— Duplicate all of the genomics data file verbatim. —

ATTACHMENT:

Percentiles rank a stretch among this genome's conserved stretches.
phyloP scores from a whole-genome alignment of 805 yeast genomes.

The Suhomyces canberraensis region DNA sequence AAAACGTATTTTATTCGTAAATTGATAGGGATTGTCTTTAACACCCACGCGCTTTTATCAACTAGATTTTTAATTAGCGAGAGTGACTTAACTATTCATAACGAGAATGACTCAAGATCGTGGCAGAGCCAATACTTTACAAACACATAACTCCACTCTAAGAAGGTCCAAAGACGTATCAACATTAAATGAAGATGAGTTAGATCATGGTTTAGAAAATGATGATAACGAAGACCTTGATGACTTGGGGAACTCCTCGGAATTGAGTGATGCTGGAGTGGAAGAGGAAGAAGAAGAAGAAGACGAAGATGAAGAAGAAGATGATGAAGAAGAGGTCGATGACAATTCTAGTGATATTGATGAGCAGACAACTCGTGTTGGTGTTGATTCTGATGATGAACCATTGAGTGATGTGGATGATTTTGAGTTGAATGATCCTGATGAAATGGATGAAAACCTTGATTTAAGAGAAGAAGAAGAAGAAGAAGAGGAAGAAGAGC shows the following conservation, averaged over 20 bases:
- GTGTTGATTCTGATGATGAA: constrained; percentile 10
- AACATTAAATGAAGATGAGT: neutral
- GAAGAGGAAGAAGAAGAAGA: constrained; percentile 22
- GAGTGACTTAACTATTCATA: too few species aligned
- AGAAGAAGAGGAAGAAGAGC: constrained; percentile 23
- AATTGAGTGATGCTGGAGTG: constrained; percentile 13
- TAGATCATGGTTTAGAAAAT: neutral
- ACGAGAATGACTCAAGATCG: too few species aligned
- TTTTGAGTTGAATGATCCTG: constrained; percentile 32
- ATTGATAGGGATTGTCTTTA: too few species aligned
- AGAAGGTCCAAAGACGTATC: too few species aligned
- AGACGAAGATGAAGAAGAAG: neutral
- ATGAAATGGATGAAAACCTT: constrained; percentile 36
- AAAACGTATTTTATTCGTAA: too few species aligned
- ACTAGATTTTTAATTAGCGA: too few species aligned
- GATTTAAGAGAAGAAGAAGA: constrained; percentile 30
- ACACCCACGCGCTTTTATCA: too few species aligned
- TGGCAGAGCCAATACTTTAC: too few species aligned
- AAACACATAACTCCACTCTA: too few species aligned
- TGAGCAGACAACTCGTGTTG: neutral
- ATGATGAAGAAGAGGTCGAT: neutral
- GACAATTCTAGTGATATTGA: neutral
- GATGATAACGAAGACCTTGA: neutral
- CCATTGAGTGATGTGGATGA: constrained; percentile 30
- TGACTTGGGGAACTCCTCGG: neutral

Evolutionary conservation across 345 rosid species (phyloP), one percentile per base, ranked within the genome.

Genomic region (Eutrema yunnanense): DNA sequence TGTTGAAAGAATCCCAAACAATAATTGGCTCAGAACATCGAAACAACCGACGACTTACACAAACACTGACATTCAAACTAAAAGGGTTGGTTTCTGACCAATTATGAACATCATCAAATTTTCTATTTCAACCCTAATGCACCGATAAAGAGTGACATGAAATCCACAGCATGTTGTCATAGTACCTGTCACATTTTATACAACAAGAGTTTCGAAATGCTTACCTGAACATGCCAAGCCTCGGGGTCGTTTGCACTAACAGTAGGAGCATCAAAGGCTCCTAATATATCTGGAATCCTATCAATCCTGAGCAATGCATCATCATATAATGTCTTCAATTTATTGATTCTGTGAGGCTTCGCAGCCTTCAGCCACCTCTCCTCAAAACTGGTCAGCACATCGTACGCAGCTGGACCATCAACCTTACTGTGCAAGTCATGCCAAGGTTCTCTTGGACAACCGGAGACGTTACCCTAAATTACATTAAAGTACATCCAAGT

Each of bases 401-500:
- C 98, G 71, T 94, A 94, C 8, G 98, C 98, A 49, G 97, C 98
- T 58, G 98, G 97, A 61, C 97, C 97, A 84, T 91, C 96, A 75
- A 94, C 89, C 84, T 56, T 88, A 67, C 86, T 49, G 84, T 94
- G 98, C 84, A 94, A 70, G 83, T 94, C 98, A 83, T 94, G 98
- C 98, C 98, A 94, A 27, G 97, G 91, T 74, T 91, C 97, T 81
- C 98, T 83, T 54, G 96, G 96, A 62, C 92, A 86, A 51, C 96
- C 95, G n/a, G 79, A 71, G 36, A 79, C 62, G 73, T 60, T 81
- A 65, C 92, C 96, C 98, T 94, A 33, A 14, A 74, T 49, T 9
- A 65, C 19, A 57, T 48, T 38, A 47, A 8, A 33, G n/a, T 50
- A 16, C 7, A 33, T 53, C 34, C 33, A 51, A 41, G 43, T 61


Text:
Percentiles rank a stretch among this genome's conserved stretches.
phyloP scores from a whole-genome alignment of 805 yeast genomes.

The Suhomyces canberraensis region DNA sequence AAAACGTATTTTATTCGTAAATTGATAGGGATTGTCTTTAACACCCACGCGCTTTTATCAACTAGATTTTTAATTAGCGAGAGTGACTTAACTATTCATAACGAGAATGACTCAAGATCGTGGCAGAGCCAATACTTTACAAACACATAACTCCACTCTAAGAAGGTCCAAAGACGTATCAACATTAAATGAAGATGAGTTAGATCATGGTTTAGAAAATGATGATAACGAAGACCTTGATGACTTGGGGAACTCCTCGGAATTGAGTGATGCTGGAGTGGAAGAGGAAGAAGAAGAAGAAGACGAAGATGAAGAAGAAGATGATGAAGAAGAGGTCGATGACAATTCTAGTGATATTGATGAGCAGACAACTCGTGTTGGTGTTGATTCTGATGATGAACCATTGAGTGATGTGGATGATTTTGAGTTGAATGATCCTGATGAAATGGATGAAAACCTTGATTTAAGAGAAGAAGAAGAAGAAGAAGAGGAAGAAGAGC shows the following conservation, averaged over 20 bases:
- GTGTTGATTCTGATGATGAA: constrained; percentile 10
- AACATTAAATGAAGATGAGT: neutral
- GAAGAGGAAGAAGAAGAAGA: constrained; percentile 22
- GAGTGACTTAACTATTCATA: too few species aligned
- AGAAGAAGAGGAAGAAGAGC: constrained; percentile 23
- AATTGAGTGATGCTGGAGTG: constrained; percentile 13
- TAGATCATGGTTTAGAAAAT: neutral
- ACGAGAATGACTCAAGATCG: too few species aligned
- TTTTGAGTTGAATGATCCTG: constrained; percentile 32
- ATTGATAGGGATTGTCTTTA: too few species aligned
- AGAAGGTCCAAAGACGTATC: too few species aligned
- AGACGAAGATGAAGAAGAAG: neutral
- ATGAAATGGATGAAAACCTT: constrained; percentile 36
- AAAACGTATTTTATTCGTAA: too few species aligned
- ACTAGATTTTTAATTAGCGA: too few species aligned
- GATTTAAGAGAAGAAGAAGA: constrained; percentile 30
- ACACCCACGCGCTTTTATCA: too few species aligned
- TGGCAGAGCCAATACTTTAC: too few species aligned
- AAACACATAACTCCACTCTA: too few species aligned
- TGAGCAGACAACTCGTGTTG: neutral
- ATGATGAAGAAGAGGTCGAT: neutral
- GACAATTCTAGTGATATTGA: neutral
- GATGATAACGAAGACCTTGA: neutral
- CCATTGAGTGATGTGGATGA: constrained; percentile 30
- TGACTTGGGGAACTCCTCGG: neutral

Evolutionary conservation across 345 rosid species (phyloP), one percentile per base, ranked within the genome.

Genomic region (Eutrema yunnanense): DNA sequence TGTTGAAAGAATCCCAAACAATAATTGGCTCAGAACATCGAAACAACCGACGACTTACACAAACACTGACATTCAAACTAAAAGGGTTGGTTTCTGACCAATTATGAACATCATCAAATTTTCTATTTCAACCCTAATGCACCGATAAAGAGTGACATGAAATCCACAGCATGTTGTCATAGTACCTGTCACATTTTATACAACAAGAGTTTCGAAATGCTTACCTGAACATGCCAAGCCTCGGGGTCGTTTGCACTAACAGTAGGAGCATCAAAGGCTCCTAATATATCTGGAATCCTATCAATCCTGAGCAATGCATCATCATATAATGTCTTCAATTTATTGATTCTGTGAGGCTTCGCAGCCTTCAGCCACCTCTCCTCAAAACTGGTCAGCACATCGTACGCAGCTGGACCATCAACCTTACTGTGCAAGTCATGCCAAGGTTCTCTTGGACAACCGGAGACGTTACCCTAAATTACATTAAAGTACATCCAAGT

Each of bases 401-500:
- C 98, G 71, T 94, A 94, C 8, G 98, C 98, A 49, G 97, C 98
- T 58, G 98, G 97, A 61, C 97, C 97, A 84, T 91, C 96, A 75
- A 94, C 89, C 84, T 56, T 88, A 67, C 86, T 49, G 84, T 94
- G 98, C 84, A 94, A 70, G 83, T 94, C 98, A 83, T 94, G 98
- C 98, C 98, A 94, A 27, G 97, G 91, T 74, T 91, C 97, T 81
- C 98, T 83, T 54, G 96, G 96, A 62, C 92, A 86, A 51, C 96
- C 95, G n/a, G 79, A 71, G 36, A 79, C 62, G 73, T 60, T 81
- A 65, C 92, C 96, C 98, T 94, A 33, A 14, A 74, T 49, T 9
- A 65, C 19, A 57, T 48, T 38, A 47, A 8, A 33, G n/a, T 50
- A 16, C 7, A 33, T 53, C 34, C 33, A 51, A 41, G 43, T 61